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Check-in with 15-20 kg to cost lot more on domestic flights

Checking-in more than 15 kg on domestic flights could now blow a big hole in your pocket.

The Delhi High Court on Wednesday set aside a Directorate General of Civil Aviation (DGCA) order that capped excess baggage charge at Rs 100 per kg for each extra kilo between 15 kg and 20 kg.

While airlines were earlier free to charge any amount as excess baggage charge beyond 20 kg, they can now go back to their old fee of up to Rs 350 per kg beyond 15 kg itself. For flyers, it could mean shelling out up to Rs 250 more per kg in the 15-20 kg band.

About two years back, all Indian carriers — except Air India — had reduced free check-in baggage allowance for economy class domestic flyers from 20 kg to 15 kg. They then started charging anywhere upto Rs 350 per kg for each kilo beyond 15 kg. After getting complaints from passengers, the DGCA last summer directed airlines not to charge more than Rs 100 per kg for extra baggage between 15 and 20 kg. Beyond 20 kg, they were free to charge any amount per kg as excess baggage charge.

On Wednesday, the Delhi High Court set aside the aviation regulator's order capping excess baggage charge at Rs 100 per kg in the 15-20 kg band. The court said DGCA had no power to fix such tariff for excess checked-in baggage. The Federation of Indian Airlines, which has carriers like IndiGo, Jet, GoAir and SpiceJet as members, challenged this order.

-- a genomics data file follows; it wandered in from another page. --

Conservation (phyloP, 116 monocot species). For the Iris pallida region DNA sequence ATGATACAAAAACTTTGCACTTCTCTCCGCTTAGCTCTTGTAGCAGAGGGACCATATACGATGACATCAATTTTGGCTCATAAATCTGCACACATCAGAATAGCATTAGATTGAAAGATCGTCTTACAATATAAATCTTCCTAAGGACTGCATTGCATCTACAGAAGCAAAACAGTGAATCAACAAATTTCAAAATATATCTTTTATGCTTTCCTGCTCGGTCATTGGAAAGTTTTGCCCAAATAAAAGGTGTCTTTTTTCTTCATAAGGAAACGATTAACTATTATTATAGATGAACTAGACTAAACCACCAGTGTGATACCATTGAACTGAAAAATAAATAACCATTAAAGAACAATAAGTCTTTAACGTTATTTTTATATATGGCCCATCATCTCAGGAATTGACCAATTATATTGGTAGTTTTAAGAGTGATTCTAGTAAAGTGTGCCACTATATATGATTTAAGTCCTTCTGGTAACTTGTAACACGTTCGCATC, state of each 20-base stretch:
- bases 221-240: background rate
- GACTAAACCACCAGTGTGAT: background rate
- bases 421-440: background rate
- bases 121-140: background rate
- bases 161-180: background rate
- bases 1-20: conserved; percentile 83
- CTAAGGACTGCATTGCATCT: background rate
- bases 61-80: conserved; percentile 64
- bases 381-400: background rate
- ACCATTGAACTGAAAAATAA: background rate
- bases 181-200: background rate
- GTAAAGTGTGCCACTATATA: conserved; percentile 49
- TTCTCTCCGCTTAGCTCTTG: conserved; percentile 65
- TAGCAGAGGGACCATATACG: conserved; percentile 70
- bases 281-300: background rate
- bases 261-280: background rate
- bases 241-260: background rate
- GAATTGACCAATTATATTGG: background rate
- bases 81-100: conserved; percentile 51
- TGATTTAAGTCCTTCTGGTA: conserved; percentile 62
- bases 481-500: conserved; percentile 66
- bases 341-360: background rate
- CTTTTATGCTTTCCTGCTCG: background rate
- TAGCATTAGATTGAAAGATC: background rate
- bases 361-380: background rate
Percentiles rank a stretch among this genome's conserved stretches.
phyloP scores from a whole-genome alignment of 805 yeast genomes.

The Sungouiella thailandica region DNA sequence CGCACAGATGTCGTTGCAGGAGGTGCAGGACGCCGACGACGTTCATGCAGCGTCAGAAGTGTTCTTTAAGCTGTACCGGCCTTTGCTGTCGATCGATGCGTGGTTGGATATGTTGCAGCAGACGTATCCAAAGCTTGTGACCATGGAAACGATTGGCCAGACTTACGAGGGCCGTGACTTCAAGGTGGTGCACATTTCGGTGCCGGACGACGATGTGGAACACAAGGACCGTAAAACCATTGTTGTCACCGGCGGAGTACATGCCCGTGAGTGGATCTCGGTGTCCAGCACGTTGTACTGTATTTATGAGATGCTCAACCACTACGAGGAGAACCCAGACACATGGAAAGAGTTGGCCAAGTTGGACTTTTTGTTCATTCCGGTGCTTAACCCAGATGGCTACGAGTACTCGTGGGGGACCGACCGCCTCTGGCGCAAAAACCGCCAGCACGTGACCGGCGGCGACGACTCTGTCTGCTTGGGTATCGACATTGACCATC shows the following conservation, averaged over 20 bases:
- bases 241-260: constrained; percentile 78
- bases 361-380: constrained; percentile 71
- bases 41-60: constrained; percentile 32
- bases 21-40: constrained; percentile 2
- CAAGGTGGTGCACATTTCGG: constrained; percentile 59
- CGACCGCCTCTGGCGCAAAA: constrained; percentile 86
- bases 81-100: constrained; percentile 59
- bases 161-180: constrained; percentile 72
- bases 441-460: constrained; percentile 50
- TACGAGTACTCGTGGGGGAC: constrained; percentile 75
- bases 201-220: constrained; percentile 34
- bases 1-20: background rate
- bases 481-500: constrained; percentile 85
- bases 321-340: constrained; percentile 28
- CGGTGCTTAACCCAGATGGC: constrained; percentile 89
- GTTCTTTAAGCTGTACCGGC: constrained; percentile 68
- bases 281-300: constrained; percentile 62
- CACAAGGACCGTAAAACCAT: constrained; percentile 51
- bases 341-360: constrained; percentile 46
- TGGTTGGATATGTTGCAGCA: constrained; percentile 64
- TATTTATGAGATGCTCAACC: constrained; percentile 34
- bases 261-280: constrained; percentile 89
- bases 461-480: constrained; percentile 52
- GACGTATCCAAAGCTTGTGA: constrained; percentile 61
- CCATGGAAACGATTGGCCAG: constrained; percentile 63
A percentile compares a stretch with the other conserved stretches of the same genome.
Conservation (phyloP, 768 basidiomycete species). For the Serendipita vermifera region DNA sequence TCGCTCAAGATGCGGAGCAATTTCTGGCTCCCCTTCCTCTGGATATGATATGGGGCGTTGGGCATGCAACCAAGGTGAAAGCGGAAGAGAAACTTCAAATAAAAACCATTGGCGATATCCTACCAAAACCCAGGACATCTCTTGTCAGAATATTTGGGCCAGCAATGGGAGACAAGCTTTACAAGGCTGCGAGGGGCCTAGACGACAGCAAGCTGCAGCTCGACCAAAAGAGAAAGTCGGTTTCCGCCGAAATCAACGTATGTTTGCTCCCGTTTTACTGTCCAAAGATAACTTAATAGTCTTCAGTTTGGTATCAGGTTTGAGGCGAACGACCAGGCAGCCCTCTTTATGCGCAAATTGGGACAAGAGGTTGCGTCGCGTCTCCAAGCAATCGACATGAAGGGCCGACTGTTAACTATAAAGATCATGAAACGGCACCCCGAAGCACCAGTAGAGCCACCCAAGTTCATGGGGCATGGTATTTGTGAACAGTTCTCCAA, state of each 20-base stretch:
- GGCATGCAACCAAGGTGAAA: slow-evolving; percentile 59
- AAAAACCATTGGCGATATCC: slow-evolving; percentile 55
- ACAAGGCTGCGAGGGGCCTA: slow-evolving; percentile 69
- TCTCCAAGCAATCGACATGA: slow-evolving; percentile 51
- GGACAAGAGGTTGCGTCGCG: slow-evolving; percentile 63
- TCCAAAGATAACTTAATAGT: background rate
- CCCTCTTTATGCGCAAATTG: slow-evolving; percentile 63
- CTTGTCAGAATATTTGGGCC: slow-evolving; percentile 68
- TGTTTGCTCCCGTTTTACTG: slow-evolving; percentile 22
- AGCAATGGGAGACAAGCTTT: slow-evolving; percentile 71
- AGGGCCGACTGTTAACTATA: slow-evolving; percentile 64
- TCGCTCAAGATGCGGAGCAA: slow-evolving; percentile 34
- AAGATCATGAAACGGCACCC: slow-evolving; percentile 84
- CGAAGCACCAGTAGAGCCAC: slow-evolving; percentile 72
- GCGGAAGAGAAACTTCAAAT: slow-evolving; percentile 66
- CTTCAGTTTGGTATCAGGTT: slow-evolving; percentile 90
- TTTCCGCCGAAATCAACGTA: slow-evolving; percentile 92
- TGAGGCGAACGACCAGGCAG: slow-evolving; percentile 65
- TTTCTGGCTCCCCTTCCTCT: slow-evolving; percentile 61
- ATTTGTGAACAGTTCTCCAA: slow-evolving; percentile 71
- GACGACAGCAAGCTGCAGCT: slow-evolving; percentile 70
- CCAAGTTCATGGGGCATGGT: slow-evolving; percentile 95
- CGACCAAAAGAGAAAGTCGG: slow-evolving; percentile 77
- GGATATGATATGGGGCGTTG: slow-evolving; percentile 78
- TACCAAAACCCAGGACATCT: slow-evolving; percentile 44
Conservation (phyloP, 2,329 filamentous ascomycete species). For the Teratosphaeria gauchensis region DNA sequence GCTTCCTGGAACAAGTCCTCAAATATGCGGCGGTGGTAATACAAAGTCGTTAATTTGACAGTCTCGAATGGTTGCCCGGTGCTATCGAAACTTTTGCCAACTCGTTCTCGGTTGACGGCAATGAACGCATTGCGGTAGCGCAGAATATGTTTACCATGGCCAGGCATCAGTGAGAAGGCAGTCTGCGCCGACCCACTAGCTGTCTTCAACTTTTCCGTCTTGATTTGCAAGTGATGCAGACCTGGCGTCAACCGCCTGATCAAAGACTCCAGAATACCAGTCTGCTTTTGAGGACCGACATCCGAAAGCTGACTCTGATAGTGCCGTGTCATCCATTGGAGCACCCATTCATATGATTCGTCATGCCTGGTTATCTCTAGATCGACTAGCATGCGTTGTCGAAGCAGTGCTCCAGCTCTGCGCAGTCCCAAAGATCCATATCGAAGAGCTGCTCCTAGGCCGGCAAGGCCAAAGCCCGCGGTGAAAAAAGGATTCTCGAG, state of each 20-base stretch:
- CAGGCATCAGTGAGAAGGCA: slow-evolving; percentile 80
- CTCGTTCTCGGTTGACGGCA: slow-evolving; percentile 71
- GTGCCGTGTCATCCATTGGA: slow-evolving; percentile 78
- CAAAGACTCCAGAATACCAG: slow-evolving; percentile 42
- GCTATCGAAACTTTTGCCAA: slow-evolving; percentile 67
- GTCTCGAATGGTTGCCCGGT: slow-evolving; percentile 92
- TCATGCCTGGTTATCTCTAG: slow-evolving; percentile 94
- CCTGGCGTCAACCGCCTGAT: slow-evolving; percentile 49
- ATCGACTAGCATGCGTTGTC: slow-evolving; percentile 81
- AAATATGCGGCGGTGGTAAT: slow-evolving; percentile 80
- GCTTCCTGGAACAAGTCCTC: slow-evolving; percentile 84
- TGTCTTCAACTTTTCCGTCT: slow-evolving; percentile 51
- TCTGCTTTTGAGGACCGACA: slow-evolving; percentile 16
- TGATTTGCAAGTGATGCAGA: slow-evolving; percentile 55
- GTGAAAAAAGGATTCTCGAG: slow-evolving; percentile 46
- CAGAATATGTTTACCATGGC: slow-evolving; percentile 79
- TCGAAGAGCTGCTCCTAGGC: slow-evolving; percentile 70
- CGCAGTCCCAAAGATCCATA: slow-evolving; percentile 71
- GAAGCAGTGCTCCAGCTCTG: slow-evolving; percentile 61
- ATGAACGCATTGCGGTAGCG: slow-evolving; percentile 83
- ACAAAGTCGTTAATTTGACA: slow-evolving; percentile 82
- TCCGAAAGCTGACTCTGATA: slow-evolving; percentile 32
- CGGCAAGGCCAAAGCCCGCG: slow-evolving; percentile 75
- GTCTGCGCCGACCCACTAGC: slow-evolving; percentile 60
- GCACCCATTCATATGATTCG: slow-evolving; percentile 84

Justice Vibhu Bakhru on Wednesday set aside the DGCA's June 10, 2016, circular according to which private airlines had been allowed to charge Rs 100 per kg in the 15-20 kg band as against their earlier rates, ranging from Rs 220 to Rs 350. The court order means the airlines are now free to revert to their old fee structure that meant passengers paying steep amounts for the baggage being excess by a few kilograms.

The circular had come into effect from July 1 last year as the court had not stayed it or deferred the date of implementation, after the airlines had come to it challenging the move and arguing against it. The court had then clarified that the amounts charged by the airlines would be restored if the FIA succeeded in its plea challenging the circular.

FIA, in its plea argued that DGCA did not have the jurisdiction to fix tariff as this power rested with the airlines and the fares were determined by the market forces. It had said that the DGCA can interfere only when there are specific instances of discriminatory practices and such circulars cannot be issued in a general manner.

Currently, all domestic carriers allow free checked-in baggage up to 15 kg. Only Air India allows free baggage up to 23 kg.

Source: indiatimes

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